Clouds Cannot Be Contained In A Box
A big part of the value proposition of cloud is to ensure that you have continuous access to your data, and that you've moved beyond the physical limitations of a single box or a single data center or a single geography. While the move to the cloud can allow greater leverage of compute servers and storage, it also provides the ability to move away from aging, monolithic storage and servers, and gives cloud customers access to their data irrespective of any technical issues that may be going on and irrespective of their physical location. Cloud is supposed to be always on, with resources available on-demand, 24 by seven. However, how do you deliver all of this with a cloud that's been imprisoned in a box? Clouds cannot be contained in a box.
In my opinion, and facts are starting to bear this out, you can’t have continuous access to your data if it’s stuck in a single box or a single data center. I’ve been thinking about developing a Trainer Cloud Test. You know, just something simple that can illustrate whether or not you actually have a cloud or are safely securing your data in a cloud. A friend of mine always says the simplest way is the best way. So, let’s keep it simple.
Here’s the Trainer Cloud Test: Want to know if you have a real cloud? Regardless of whether it’s private, public or hybrid, this test will work: If you spill a cup of hot coffee on your cloud infrastructure, will the whole thing shut down?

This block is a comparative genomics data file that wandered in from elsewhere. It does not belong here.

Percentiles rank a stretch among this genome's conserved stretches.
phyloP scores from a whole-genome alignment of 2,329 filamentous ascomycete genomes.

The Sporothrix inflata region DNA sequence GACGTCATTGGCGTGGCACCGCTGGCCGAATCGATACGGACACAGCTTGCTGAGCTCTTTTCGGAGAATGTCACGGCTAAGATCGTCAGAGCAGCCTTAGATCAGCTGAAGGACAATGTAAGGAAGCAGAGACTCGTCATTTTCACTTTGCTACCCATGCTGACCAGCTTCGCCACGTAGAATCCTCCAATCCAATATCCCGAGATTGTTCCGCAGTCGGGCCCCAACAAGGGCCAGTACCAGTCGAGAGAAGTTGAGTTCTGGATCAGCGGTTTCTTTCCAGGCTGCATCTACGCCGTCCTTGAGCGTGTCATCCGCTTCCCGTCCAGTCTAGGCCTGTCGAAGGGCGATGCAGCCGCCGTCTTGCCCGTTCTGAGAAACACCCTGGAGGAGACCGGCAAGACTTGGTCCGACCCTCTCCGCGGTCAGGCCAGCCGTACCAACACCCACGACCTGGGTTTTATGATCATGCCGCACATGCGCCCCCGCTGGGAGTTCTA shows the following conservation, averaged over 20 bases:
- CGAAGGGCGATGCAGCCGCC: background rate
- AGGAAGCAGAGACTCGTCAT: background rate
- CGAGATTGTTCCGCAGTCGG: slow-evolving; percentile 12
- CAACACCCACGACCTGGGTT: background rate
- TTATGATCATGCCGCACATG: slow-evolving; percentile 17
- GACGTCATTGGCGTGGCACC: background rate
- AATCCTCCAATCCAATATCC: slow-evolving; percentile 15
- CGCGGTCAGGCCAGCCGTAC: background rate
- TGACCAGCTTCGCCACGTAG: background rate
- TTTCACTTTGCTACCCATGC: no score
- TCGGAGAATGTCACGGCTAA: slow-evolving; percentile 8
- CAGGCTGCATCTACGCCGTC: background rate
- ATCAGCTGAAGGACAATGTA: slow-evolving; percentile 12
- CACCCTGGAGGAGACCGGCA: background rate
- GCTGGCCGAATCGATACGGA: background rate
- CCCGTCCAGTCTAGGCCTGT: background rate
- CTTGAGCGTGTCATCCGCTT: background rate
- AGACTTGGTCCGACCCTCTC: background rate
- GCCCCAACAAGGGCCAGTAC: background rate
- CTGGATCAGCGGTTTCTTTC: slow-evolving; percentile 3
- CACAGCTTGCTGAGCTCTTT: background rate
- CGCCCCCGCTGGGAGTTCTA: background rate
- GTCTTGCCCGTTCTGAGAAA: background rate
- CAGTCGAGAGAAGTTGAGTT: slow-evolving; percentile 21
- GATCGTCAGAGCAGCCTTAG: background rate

If the answer is yes, guess what? You don’t have a cloud! Substitute hot coffee with any disaster you like.
Maybe you have a really slick server, or maybe a highly featured new storage array or a rack with both of them plus some networking gear and VMs. But that’s not a cloud. It’s just hardware and software sitting in a single data center.
In my opinion, a cloud needs to be designed to make sure that if someone spills hot coffee on one rack and it shuts down, customers can still access their data and don’t notice a thing. This is possible because data requests can be satisfied from another node in the same cloud. In my opinion, a cloud should have a minimum of two data centers in two completely different locations to actually function like a true cloud and deliver non-stop operation that enterprises demand. Otherwise, you have a single data center with a bunch of really great IT gear in it, and when things start to crash, your customers (and you) are out of business. From my perspective, single data centers don’t make a cloud because they don’t provide continuous data accessibility. One can make 25 copies of information in one data center and claim you have redundancy built in, but that’s still not cloud. If there’s a fire, or another disaster that takes out the data center, your chance of accessing any one of those 25 copies is impossible and nothing but a data pipe dream.
That’s why when I see things like HP’s latest cloud in a box or Oracle’s never-ending cloud in a box products, they make me nervous because of all the confusion they’re causing in the industry. In my opinion, these aren’t clouds, they’re just boxes like they’ve been selling for decades. Granted, they’re faster boxes, but boxes nonetheless.
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